Political Power and Corporate Control: The New Global Politics of Corporate Governance

Synopsis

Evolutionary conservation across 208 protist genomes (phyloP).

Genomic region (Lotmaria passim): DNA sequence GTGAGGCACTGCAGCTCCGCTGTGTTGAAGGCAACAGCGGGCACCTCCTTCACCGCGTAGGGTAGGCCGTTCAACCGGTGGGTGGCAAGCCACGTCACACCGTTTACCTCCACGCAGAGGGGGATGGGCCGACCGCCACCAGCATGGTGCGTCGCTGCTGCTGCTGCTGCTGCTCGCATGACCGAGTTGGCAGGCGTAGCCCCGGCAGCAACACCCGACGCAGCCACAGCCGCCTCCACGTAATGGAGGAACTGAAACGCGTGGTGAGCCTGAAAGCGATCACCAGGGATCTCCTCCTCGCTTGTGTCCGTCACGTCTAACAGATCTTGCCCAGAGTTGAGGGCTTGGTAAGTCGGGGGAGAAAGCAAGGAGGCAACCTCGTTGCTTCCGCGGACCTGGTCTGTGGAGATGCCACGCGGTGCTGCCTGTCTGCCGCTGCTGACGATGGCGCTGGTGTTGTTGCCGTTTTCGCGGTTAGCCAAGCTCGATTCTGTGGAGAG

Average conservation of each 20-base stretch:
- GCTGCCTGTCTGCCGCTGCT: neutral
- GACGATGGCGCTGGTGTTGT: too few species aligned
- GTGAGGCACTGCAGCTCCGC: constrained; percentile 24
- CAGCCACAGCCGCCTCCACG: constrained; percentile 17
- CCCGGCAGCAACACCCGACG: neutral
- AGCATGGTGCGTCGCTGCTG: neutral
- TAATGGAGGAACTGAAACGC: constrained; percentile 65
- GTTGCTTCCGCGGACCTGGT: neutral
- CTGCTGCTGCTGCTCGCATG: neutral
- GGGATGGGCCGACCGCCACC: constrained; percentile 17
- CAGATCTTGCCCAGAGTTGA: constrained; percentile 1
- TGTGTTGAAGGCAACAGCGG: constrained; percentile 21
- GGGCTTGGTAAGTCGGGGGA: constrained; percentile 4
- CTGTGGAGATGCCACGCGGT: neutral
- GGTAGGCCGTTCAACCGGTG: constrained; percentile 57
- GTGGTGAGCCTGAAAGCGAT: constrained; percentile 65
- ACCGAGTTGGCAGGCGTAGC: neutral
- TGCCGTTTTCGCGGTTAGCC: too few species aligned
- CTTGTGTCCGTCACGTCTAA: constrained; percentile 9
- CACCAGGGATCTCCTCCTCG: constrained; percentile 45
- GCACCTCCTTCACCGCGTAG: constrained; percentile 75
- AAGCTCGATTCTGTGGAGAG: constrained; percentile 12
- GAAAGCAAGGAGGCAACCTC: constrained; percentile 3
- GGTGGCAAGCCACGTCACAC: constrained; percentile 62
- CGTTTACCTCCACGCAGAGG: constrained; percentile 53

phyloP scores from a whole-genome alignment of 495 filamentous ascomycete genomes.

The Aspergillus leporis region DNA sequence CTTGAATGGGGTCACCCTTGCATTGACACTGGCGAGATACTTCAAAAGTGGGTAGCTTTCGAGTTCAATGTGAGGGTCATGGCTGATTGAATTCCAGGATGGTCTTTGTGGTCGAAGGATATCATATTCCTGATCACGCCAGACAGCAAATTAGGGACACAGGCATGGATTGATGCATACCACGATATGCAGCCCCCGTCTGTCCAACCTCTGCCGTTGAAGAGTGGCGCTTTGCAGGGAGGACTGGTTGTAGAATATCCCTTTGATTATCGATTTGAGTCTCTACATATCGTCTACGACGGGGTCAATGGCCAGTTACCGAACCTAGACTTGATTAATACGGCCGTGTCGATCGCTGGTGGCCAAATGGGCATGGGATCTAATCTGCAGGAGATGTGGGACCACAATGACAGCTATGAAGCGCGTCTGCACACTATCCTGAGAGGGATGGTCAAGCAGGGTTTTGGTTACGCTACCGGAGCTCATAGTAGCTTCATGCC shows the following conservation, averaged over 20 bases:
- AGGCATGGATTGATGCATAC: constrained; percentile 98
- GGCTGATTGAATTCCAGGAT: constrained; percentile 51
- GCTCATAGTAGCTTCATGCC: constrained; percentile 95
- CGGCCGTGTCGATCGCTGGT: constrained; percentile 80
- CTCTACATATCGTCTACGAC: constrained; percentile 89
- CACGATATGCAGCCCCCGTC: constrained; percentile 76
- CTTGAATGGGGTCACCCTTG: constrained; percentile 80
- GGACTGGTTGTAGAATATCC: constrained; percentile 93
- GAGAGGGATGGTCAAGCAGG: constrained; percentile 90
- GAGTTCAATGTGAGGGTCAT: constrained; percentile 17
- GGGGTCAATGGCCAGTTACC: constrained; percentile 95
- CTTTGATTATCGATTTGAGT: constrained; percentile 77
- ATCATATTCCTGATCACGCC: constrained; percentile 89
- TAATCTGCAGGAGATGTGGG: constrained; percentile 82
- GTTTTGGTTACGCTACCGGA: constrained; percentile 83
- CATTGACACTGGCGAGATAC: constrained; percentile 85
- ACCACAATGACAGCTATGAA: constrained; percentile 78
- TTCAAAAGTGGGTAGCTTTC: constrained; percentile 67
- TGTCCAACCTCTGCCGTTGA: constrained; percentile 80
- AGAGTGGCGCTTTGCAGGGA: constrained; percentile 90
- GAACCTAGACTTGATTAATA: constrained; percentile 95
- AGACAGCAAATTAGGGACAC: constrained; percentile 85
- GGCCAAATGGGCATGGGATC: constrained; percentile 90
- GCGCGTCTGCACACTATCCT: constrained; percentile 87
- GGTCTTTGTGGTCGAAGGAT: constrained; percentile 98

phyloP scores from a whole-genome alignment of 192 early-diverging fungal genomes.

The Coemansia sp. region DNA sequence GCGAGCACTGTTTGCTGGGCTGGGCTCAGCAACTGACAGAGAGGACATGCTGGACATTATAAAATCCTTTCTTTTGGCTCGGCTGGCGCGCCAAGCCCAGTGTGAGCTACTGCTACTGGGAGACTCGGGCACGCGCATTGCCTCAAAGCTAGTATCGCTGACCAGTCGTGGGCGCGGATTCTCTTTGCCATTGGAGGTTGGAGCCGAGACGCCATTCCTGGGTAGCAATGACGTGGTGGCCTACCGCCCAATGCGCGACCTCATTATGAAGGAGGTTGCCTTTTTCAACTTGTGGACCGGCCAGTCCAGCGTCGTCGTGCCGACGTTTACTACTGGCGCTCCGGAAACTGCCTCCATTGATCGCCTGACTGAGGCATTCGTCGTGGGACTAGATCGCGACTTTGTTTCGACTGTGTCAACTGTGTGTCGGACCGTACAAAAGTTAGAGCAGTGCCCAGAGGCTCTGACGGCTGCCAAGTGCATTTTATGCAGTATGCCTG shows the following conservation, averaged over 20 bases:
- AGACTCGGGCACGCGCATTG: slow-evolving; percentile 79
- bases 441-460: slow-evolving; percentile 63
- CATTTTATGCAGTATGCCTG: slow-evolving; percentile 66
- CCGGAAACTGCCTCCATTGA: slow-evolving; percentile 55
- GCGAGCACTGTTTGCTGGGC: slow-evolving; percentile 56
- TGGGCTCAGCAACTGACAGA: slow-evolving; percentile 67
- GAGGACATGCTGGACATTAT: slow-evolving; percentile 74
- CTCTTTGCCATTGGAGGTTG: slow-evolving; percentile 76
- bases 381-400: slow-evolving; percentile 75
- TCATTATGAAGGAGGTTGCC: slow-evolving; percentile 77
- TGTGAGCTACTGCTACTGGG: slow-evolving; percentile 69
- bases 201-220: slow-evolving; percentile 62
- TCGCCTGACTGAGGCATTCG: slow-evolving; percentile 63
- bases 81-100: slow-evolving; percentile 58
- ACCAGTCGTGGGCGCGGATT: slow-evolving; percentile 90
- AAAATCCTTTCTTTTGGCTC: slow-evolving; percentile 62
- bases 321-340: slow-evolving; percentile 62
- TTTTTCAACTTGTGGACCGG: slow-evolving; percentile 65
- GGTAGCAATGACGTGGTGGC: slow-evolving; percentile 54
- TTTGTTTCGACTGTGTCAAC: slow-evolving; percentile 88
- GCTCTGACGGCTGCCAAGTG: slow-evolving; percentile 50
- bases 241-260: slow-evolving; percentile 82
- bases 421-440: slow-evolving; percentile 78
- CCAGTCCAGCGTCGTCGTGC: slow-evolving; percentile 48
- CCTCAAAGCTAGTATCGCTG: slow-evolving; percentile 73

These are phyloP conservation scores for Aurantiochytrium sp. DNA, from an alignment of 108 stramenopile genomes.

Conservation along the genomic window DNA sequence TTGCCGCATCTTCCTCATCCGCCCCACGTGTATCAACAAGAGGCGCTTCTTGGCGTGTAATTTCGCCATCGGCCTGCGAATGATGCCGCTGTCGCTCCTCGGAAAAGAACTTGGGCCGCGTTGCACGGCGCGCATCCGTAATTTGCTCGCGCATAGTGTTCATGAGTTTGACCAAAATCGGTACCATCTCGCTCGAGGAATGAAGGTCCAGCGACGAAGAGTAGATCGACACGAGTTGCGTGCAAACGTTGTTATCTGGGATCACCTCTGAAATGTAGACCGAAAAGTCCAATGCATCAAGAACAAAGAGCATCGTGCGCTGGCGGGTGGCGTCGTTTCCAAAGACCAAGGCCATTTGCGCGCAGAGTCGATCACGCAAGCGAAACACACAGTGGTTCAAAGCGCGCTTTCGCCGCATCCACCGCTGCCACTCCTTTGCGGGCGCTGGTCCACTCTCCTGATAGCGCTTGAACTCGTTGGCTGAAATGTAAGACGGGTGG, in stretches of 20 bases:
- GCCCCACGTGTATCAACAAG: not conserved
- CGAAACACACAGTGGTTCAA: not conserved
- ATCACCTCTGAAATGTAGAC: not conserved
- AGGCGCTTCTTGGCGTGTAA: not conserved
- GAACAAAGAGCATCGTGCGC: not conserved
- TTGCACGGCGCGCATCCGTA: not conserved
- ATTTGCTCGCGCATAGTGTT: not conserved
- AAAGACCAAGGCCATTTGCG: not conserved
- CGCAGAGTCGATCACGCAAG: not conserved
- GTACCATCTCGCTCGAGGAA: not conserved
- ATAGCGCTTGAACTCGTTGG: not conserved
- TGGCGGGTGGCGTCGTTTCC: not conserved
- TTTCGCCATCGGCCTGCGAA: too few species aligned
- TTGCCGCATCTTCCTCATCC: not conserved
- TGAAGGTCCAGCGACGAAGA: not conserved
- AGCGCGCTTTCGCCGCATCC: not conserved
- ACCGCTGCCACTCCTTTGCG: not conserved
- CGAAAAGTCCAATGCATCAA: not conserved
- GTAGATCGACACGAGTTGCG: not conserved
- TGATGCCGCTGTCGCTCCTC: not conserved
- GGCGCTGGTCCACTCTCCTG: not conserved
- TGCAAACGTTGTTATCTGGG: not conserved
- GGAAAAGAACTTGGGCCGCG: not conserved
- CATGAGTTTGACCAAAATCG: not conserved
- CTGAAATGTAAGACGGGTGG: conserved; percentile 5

Corporate governance has become front page news in the United States and Europe with the collapse of companies such as Enron, WorldCom, and Parmalat. Once the sleepy preserve of corporate lawyers and accountants, the way corporations are run is increasingly the subject of government intervention and public scrutiny. In this book, Peter Gourevitch and James Shinn take a major step beyond standard accounts by explaining how politics shapes corporate governance-how managers, shareholders, and workers jockey for advantage in setting the rules by which companies are run, and for whom they are run. They combine a clear theoretical model on this political interaction, with statistical evidence from thirty-nine countries of Europe, Asia, Africa, and North and South America-collectively 99.5% of the global stock market by value-and with detailed narratives of specific country cases. Political Power and Corporate Control differs sharply from most treatments by explaining differences among countries in terms of the interaction of economic preferences and political institutions. It explores in particular the crucial role of interest groups, pension plans, and financial intermediaries in shaping political preferences for different rules about minority shareholder practice and other variables that influence ownership concentration. The countries examined sort into two distinct clusters of practice: diffuse shareholding by external investors who pick a board that monitors the managers, and concentrated blockholding by insiders who monitor managers directly. Examining the political coalitions that form among or across management, owners, and workers, the authors find that certain coalitions encourage policies that promote diffuse shareholding, while other coalitions yield blockholding-oriented policies. Political institutions meanwhile influence the probability of one coalition defeating another.

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